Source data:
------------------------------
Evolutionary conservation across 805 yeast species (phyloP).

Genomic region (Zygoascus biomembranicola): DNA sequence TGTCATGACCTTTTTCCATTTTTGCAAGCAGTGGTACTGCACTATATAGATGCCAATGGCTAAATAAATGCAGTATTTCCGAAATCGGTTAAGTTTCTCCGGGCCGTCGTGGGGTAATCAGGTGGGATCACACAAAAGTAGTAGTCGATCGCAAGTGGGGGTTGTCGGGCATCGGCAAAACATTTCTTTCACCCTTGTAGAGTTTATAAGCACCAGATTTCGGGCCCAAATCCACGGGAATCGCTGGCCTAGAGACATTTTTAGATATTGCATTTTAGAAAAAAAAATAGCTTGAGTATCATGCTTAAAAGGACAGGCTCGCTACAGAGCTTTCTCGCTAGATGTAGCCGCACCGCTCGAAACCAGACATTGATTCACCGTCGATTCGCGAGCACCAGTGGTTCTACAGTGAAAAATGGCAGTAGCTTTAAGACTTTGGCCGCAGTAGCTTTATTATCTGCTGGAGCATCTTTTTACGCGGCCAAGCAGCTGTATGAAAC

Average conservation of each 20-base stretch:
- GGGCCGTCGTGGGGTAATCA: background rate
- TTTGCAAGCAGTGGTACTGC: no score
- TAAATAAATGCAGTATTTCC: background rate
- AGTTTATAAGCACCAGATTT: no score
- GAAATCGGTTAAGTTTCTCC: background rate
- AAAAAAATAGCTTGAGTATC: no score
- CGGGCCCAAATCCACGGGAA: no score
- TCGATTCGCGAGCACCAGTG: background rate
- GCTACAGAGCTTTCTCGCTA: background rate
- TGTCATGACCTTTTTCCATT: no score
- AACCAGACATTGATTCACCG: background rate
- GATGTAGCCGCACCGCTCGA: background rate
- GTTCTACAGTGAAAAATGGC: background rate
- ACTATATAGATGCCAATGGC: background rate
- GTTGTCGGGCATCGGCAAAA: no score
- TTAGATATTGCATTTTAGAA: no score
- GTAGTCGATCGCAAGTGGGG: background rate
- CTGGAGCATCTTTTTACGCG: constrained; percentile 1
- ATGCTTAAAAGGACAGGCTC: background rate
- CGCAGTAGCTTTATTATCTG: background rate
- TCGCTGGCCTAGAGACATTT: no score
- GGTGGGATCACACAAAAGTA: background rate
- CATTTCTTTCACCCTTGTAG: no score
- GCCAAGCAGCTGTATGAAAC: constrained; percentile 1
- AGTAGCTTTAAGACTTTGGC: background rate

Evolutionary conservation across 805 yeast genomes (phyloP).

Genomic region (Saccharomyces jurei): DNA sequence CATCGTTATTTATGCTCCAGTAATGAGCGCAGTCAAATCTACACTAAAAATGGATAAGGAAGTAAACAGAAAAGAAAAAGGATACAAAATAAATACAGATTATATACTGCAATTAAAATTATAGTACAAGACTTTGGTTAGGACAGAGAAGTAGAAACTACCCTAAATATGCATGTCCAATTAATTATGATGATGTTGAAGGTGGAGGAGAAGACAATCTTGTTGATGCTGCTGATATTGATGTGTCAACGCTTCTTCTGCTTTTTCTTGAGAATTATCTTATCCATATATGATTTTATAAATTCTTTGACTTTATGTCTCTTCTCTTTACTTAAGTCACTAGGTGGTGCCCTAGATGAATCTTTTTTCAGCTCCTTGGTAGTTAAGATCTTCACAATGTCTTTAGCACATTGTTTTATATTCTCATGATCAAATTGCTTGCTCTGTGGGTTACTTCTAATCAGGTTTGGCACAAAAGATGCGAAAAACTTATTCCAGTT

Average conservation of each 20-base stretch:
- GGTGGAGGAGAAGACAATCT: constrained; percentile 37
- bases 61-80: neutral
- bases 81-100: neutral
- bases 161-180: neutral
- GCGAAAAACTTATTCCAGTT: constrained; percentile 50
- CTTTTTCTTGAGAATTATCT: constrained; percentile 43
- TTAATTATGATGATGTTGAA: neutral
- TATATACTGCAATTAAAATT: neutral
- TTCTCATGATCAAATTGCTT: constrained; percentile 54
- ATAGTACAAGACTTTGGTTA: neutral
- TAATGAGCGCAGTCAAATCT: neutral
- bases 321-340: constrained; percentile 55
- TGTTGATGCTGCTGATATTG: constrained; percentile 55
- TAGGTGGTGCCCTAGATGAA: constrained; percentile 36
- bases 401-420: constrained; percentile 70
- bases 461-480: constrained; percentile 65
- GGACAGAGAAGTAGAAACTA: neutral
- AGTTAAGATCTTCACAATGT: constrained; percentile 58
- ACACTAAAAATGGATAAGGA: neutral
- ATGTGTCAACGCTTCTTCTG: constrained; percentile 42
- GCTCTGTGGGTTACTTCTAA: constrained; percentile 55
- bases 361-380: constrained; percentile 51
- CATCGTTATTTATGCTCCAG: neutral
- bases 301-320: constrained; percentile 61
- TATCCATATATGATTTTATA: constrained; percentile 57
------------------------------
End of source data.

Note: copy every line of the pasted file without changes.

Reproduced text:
Evolutionary conservation across 805 yeast species (phyloP).

Genomic region (Zygoascus biomembranicola): DNA sequence TGTCATGACCTTTTTCCATTTTTGCAAGCAGTGGTACTGCACTATATAGATGCCAATGGCTAAATAAATGCAGTATTTCCGAAATCGGTTAAGTTTCTCCGGGCCGTCGTGGGGTAATCAGGTGGGATCACACAAAAGTAGTAGTCGATCGCAAGTGGGGGTTGTCGGGCATCGGCAAAACATTTCTTTCACCCTTGTAGAGTTTATAAGCACCAGATTTCGGGCCCAAATCCACGGGAATCGCTGGCCTAGAGACATTTTTAGATATTGCATTTTAGAAAAAAAAATAGCTTGAGTATCATGCTTAAAAGGACAGGCTCGCTACAGAGCTTTCTCGCTAGATGTAGCCGCACCGCTCGAAACCAGACATTGATTCACCGTCGATTCGCGAGCACCAGTGGTTCTACAGTGAAAAATGGCAGTAGCTTTAAGACTTTGGCCGCAGTAGCTTTATTATCTGCTGGAGCATCTTTTTACGCGGCCAAGCAGCTGTATGAAAC

Average conservation of each 20-base stretch:
- GGGCCGTCGTGGGGTAATCA: background rate
- TTTGCAAGCAGTGGTACTGC: no score
- TAAATAAATGCAGTATTTCC: background rate
- AGTTTATAAGCACCAGATTT: no score
- GAAATCGGTTAAGTTTCTCC: background rate
- AAAAAAATAGCTTGAGTATC: no score
- CGGGCCCAAATCCACGGGAA: no score
- TCGATTCGCGAGCACCAGTG: background rate
- GCTACAGAGCTTTCTCGCTA: background rate
- TGTCATGACCTTTTTCCATT: no score
- AACCAGACATTGATTCACCG: background rate
- GATGTAGCCGCACCGCTCGA: background rate
- GTTCTACAGTGAAAAATGGC: background rate
- ACTATATAGATGCCAATGGC: background rate
- GTTGTCGGGCATCGGCAAAA: no score
- TTAGATATTGCATTTTAGAA: no score
- GTAGTCGATCGCAAGTGGGG: background rate
- CTGGAGCATCTTTTTACGCG: constrained; percentile 1
- ATGCTTAAAAGGACAGGCTC: background rate
- CGCAGTAGCTTTATTATCTG: background rate
- TCGCTGGCCTAGAGACATTT: no score
- GGTGGGATCACACAAAAGTA: background rate
- CATTTCTTTCACCCTTGTAG: no score
- GCCAAGCAGCTGTATGAAAC: constrained; percentile 1
- AGTAGCTTTAAGACTTTGGC: background rate

Evolutionary conservation across 805 yeast genomes (phyloP).

Genomic region (Saccharomyces jurei): DNA sequence CATCGTTATTTATGCTCCAGTAATGAGCGCAGTCAAATCTACACTAAAAATGGATAAGGAAGTAAACAGAAAAGAAAAAGGATACAAAATAAATACAGATTATATACTGCAATTAAAATTATAGTACAAGACTTTGGTTAGGACAGAGAAGTAGAAACTACCCTAAATATGCATGTCCAATTAATTATGATGATGTTGAAGGTGGAGGAGAAGACAATCTTGTTGATGCTGCTGATATTGATGTGTCAACGCTTCTTCTGCTTTTTCTTGAGAATTATCTTATCCATATATGATTTTATAAATTCTTTGACTTTATGTCTCTTCTCTTTACTTAAGTCACTAGGTGGTGCCCTAGATGAATCTTTTTTCAGCTCCTTGGTAGTTAAGATCTTCACAATGTCTTTAGCACATTGTTTTATATTCTCATGATCAAATTGCTTGCTCTGTGGGTTACTTCTAATCAGGTTTGGCACAAAAGATGCGAAAAACTTATTCCAGTT

Average conservation of each 20-base stretch:
- GGTGGAGGAGAAGACAATCT: constrained; percentile 37
- bases 61-80: neutral
- bases 81-100: neutral
- bases 161-180: neutral
- GCGAAAAACTTATTCCAGTT: constrained; percentile 50
- CTTTTTCTTGAGAATTATCT: constrained; percentile 43
- TTAATTATGATGATGTTGAA: neutral
- TATATACTGCAATTAAAATT: neutral
- TTCTCATGATCAAATTGCTT: constrained; percentile 54
- ATAGTACAAGACTTTGGTTA: neutral
- TAATGAGCGCAGTCAAATCT: neutral
- bases 321-340: constrained; percentile 55
- TGTTGATGCTGCTGATATTG: constrained; percentile 55
- TAGGTGGTGCCCTAGATGAA: constrained; percentile 36
- bases 401-420: constrained; percentile 70
- bases 461-480: constrained; percentile 65
- GGACAGAGAAGTAGAAACTA: neutral
- AGTTAAGATCTTCACAATGT: constrained; percentile 58
- ACACTAAAAATGGATAAGGA: neutral
- ATGTGTCAACGCTTCTTCTG: constrained; percentile 42
- GCTCTGTGGGTTACTTCTAA: constrained; percentile 55
- bases 361-380: constrained; percentile 51
- CATCGTTATTTATGCTCCAG: neutral
- bases 301-320: constrained; percentile 61
- TATCCATATATGATTTTATA: constrained; percentile 57